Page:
Improving health service planning and reimbursement through quality coding

Main Article Content

Samuel Chan

Abstract

Hospital funding for acute inpatient admissions inAustraliais "Activity Based", such that each hospital unit is reimbursed for each admission based on the patient diagnosis, procedure, complications, co-morbidities and other factors for each patient admitted. This is determined from the clinical documentation recorded by medical staff.  Incomplete or inaccurate clinical documentation has been shown to cost one specialty unit at The Prince Charles Hospital (TPCH), a tertiary hospital inQueensland,Australia, approximately $450,000 of lost reimbursement over a three month period.  To improve clinical documentation, an electronic prompting system was developed and implemented at TPCH.  Medical staff in the cardiology department were required to use this system.  The Diagnosis, Co-morbdities, Procedures and Complications (DCPC) were required to be entered for each patient admission from a drop-down list of clinically appropriate terms. A list containing the DCPC was then printed, signed and placed in the medical record and clinical coders would accurately code from this sheet.  Compared with the same period in the year before, in the two months in which DCPC was implemented in the cardiology department, there was a 6.1% increase in the proportion of patients who were deemed to be the most complex.  Given that there were approximately 900 patients admitted in each of the two months that DCPC was on trial for in Cardiology, this equated to an average increase in revenue per patient by $200 and thus $180,000 in total for the hospital. Thus an electronic prompting system can improve clinical documentation and thus activity based reimbursement a hospital unit receives.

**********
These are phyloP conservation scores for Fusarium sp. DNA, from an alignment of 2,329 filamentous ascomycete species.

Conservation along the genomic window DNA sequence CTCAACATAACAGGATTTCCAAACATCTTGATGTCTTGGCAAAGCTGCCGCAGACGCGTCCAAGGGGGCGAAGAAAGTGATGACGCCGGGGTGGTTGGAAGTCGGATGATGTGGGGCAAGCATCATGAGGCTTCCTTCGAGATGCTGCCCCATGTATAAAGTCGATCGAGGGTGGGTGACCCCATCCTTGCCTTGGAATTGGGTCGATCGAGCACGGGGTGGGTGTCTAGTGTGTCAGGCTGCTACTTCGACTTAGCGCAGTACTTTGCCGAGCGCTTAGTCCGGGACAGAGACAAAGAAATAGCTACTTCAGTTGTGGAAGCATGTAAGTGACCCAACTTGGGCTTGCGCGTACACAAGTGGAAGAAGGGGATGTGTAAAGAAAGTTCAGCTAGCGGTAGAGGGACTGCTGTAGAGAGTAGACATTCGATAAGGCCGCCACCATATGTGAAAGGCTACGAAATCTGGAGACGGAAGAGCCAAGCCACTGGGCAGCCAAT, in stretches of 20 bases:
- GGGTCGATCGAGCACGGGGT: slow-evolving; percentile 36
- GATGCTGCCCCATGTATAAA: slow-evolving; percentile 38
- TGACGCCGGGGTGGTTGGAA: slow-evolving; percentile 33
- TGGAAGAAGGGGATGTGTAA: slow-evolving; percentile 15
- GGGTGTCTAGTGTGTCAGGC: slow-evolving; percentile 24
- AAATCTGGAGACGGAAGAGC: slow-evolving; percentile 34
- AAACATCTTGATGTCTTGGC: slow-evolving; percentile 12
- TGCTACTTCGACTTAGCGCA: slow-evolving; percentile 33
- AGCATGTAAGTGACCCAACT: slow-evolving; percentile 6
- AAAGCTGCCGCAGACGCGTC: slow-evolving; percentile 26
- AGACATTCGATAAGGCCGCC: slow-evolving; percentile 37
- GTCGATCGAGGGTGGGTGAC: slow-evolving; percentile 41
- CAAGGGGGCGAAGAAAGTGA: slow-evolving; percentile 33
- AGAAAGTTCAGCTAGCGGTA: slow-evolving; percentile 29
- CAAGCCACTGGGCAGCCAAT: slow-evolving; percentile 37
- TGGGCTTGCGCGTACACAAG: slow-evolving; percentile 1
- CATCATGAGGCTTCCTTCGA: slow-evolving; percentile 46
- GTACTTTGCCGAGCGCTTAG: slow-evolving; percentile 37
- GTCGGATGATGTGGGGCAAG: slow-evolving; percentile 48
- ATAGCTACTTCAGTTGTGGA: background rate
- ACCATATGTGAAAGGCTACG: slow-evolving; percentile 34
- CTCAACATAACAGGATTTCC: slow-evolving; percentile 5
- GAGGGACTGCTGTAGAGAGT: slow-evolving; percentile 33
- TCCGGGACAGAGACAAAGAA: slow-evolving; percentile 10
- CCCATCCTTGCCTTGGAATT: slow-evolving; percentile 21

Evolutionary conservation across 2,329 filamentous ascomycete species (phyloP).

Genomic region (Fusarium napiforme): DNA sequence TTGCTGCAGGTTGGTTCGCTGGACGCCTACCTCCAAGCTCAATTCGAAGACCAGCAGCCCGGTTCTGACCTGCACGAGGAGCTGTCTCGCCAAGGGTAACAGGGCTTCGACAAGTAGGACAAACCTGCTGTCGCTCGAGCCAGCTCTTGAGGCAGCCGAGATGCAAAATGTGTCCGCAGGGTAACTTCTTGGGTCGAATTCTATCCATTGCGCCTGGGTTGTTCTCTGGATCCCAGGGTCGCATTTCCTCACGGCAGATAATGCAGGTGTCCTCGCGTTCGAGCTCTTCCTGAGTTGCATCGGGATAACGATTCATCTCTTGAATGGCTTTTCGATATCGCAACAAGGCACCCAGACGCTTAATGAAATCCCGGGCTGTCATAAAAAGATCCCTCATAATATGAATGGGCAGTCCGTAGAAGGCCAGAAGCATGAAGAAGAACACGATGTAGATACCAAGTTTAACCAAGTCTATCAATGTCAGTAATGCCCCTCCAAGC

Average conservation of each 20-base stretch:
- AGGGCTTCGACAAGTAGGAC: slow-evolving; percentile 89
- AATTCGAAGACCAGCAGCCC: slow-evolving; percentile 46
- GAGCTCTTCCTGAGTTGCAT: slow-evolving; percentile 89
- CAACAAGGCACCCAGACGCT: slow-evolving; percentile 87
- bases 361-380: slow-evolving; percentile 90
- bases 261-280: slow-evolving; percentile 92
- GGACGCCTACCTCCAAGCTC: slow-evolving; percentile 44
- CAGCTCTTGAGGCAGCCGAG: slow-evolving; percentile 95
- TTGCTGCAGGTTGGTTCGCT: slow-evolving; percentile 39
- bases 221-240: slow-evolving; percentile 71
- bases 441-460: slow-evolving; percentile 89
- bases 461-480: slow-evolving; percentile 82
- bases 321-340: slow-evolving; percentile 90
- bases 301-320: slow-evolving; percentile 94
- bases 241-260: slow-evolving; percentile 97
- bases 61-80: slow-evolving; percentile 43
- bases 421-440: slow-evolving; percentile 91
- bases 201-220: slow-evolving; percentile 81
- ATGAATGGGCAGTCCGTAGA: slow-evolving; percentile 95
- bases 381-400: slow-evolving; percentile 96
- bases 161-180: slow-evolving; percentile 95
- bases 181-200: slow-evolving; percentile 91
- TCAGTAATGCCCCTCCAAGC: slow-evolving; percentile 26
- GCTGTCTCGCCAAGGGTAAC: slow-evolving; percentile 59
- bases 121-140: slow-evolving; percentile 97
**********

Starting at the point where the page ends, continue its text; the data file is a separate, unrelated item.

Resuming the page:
Article Details

How to Cite
CHAN, Samuel. Improving health service planning and reimbursement through quality coding. Medical Research Archives, [S.l.], v. 3, n. 9, may 2016. ISSN 2375-1924. Available at: <https://esmed.org/MRA/mra/article/view/337>. Date accessed: 03 mar. 2024.
Keywords
Health Economics; Quality Improvement; Medicine
Section
Research Articles

References

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